The relationship between Russia and Ukraine

Ukraine and Russia

Introduction Ukraine and Russia relationship between

The relationship between Russia and Ukraine has been tumultuous for centuries, with the two nations sharing a complex and intertwined history that has been marked by periods of cooperation and conflict. In recent years, tensions between the two countries have escalated, with Russia’s annexation of Crimea in 2014 and ongoing military support for separatists in eastern Ukraine sparking a new chapter in the ongoing conflict. This has led to international condemnation and sanctions against Russia, as well as a humanitarian crisis in the affected regions.

Historical Background

The relationship between Russia and Ukraine has its roots in the medieval Kievan Rus, a loose federation of East Slavic tribes that formed the basis of the modern-day Slavic states. In the late 16th century, the Polish-Lithuanian Commonwealth seized control of Ukraine, leading to centuries of domination by foreign powers. In the late 18th century, Russia annexed the eastern part of Ukraine, including the region of Crimea, which was a part of Russia until 1954 when it was transferred to Ukraine.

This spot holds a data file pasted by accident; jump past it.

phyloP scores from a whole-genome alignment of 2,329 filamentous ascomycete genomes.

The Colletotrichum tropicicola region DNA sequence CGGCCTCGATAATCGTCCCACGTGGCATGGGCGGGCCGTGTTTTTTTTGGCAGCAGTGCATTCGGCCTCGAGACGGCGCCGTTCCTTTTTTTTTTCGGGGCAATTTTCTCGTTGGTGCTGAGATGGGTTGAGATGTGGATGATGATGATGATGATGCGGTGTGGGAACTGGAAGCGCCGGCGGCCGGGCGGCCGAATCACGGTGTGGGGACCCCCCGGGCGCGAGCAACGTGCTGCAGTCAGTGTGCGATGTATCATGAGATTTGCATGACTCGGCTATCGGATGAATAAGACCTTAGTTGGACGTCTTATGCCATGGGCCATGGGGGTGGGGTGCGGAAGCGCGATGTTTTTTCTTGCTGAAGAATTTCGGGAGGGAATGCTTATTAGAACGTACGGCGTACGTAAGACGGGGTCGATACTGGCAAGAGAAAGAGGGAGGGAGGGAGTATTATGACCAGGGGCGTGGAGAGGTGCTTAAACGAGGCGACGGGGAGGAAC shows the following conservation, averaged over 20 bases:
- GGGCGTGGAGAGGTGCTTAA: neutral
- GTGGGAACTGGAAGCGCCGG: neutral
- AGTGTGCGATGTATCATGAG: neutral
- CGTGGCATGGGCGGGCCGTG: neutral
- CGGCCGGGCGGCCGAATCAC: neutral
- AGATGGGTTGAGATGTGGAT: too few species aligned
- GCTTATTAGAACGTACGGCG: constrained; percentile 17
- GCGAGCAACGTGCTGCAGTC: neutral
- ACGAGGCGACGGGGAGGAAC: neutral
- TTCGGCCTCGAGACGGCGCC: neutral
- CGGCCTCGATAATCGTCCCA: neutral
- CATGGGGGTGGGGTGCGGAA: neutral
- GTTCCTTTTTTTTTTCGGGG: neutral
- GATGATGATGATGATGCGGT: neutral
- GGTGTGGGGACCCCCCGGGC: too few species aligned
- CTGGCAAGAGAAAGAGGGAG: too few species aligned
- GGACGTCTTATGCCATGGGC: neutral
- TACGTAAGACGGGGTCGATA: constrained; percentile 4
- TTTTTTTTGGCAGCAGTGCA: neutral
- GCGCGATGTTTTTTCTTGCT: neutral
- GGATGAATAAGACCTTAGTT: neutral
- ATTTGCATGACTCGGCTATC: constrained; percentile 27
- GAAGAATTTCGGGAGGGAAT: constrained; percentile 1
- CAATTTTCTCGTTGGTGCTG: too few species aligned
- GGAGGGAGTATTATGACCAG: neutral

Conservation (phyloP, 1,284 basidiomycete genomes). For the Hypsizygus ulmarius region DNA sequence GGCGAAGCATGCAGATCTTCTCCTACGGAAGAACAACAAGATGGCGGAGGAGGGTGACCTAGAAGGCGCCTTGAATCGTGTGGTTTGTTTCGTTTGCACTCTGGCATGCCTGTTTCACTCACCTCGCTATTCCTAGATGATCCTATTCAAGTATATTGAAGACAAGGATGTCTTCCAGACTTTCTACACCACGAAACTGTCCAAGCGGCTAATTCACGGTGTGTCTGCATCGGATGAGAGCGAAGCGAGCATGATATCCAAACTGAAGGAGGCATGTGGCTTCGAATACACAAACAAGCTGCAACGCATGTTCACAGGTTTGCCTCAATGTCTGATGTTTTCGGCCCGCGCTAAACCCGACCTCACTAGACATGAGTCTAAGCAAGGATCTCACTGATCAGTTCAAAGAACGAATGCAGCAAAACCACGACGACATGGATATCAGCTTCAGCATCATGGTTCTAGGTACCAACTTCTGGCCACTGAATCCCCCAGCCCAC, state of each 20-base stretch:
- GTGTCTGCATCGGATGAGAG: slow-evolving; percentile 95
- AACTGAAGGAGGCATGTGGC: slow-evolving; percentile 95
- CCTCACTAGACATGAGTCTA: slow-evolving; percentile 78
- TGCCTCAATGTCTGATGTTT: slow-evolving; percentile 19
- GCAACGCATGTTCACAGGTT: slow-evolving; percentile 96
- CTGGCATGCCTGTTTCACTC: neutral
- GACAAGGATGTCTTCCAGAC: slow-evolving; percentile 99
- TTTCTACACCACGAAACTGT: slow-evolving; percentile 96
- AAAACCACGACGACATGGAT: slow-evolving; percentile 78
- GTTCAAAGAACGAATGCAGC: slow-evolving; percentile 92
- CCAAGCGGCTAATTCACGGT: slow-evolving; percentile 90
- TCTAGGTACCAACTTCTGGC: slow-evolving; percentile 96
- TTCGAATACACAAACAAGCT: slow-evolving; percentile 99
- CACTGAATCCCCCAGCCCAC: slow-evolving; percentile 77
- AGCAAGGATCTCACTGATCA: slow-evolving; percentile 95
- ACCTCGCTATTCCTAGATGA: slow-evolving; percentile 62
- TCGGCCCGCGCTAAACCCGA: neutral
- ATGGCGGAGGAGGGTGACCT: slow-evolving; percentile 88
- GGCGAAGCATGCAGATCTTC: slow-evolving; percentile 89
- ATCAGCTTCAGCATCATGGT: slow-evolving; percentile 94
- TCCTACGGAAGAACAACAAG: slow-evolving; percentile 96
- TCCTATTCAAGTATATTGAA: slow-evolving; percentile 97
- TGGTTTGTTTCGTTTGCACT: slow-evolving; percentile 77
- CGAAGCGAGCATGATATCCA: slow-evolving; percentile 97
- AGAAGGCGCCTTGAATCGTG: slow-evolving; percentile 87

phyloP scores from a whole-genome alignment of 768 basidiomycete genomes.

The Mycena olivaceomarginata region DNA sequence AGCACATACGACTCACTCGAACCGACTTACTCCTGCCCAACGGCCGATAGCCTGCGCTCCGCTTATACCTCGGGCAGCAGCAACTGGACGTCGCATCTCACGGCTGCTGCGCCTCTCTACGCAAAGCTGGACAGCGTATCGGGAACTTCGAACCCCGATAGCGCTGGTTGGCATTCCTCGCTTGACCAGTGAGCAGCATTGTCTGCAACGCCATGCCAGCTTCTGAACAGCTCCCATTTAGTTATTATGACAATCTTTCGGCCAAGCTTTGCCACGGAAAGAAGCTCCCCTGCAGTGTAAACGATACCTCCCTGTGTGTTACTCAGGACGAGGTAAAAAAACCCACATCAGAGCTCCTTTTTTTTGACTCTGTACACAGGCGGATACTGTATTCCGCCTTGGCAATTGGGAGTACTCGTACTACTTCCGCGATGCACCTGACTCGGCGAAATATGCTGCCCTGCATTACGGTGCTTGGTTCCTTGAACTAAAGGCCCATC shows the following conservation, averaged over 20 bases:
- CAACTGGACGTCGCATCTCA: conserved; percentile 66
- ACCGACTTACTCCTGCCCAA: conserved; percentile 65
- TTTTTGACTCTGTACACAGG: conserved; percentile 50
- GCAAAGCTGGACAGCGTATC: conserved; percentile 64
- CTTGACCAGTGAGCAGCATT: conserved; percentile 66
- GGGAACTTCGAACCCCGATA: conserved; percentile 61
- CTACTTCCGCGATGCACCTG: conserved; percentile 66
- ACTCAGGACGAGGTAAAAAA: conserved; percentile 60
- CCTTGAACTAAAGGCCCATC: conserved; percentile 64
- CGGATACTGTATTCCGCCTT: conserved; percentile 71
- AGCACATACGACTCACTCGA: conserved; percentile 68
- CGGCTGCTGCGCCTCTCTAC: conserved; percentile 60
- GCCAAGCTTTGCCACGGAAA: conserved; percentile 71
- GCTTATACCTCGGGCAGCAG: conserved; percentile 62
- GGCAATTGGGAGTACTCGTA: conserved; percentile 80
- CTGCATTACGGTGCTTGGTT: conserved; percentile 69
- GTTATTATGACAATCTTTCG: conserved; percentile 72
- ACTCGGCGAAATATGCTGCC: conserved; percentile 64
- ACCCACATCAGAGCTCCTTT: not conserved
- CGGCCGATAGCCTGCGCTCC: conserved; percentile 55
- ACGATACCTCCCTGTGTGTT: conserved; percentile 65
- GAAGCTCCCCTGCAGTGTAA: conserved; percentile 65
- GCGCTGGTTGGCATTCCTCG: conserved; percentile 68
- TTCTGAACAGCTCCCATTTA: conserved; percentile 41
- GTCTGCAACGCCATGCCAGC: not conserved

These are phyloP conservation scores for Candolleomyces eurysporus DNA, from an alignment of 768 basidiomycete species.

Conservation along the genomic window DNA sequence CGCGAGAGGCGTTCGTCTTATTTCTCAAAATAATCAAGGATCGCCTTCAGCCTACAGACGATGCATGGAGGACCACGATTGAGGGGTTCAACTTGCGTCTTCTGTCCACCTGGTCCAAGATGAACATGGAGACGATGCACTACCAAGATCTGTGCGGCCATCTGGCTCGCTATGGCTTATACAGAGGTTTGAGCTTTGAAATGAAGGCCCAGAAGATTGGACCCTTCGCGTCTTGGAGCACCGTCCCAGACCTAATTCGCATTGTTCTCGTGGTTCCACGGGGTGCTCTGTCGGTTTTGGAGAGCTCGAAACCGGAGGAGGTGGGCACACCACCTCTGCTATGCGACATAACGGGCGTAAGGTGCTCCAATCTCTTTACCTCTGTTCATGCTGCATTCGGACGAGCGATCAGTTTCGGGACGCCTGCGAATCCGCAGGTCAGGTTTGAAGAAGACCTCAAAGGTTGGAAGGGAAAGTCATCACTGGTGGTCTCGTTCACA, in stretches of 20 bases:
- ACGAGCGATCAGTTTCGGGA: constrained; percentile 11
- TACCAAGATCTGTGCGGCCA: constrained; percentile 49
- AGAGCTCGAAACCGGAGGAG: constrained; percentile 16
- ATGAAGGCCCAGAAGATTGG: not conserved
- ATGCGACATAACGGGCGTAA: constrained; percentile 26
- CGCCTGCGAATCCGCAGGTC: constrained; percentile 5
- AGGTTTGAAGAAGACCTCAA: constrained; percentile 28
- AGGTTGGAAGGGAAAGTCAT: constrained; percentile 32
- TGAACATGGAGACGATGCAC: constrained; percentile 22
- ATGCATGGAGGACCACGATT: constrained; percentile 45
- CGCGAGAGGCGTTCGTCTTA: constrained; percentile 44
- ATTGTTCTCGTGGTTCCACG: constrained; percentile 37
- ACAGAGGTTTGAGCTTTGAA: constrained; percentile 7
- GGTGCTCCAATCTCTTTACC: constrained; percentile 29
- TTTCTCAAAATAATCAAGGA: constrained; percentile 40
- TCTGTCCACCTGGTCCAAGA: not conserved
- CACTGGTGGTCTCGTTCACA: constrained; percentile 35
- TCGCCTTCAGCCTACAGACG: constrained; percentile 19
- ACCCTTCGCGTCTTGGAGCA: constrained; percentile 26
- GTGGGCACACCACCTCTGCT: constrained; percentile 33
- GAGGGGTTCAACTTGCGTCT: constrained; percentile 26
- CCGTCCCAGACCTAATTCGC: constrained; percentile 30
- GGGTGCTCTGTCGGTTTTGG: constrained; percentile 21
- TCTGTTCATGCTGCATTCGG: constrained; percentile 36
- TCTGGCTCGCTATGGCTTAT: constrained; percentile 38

Throughout the 19th and early 20th centuries, Ukraine was subjected to various forms of oppression and exploitation under Russian rule, including policies aimed at suppressing Ukrainian culture and language. Following the Russian Revolution of 1917, Ukraine briefly gained independence before being absorbed into the Soviet Union in 1922.




During World War II, Ukraine was devastated by Nazi occupation and saw a significant portion of its population killed or displaced. After the war, Ukraine became a republic within the Soviet Union and remained under Soviet control until the collapse of the Soviet Union in 1991.

Post-Soviet Era

Following the collapse of the Soviet Union, Ukraine declared independence and began a difficult process of transition to a market economy and democracy. The country was beset by economic difficulties and political turmoil, with corruption and oligarchy becoming major problems. Relations with Russia remained complex, with many Ukrainians feeling a strong sense of cultural and historical connection to their eastern neighbor, while others resented Russia’s interference in Ukrainian affairs.

In 2004, Ukraine experienced the Orange Revolution, a popular uprising against a fraudulent presidential election that resulted in the victory of pro-Russian candidate Viktor Yanukovych. The protests eventually led to a new election, which was won by pro-Western candidate Viktor Yushchenko.

Tensions between Russia and Ukraine intensified following Yanukovych’s election in 2010, which was marked by allegations of widespread fraud. Yanukovych pursued closer ties with Russia, including joining the Eurasian Customs Union and negotiating a major gas deal with Russia in 2013. This move was met with widespread protests by pro-Western Ukrainians, who accused Yanukovych of betraying Ukraine’s sovereignty.

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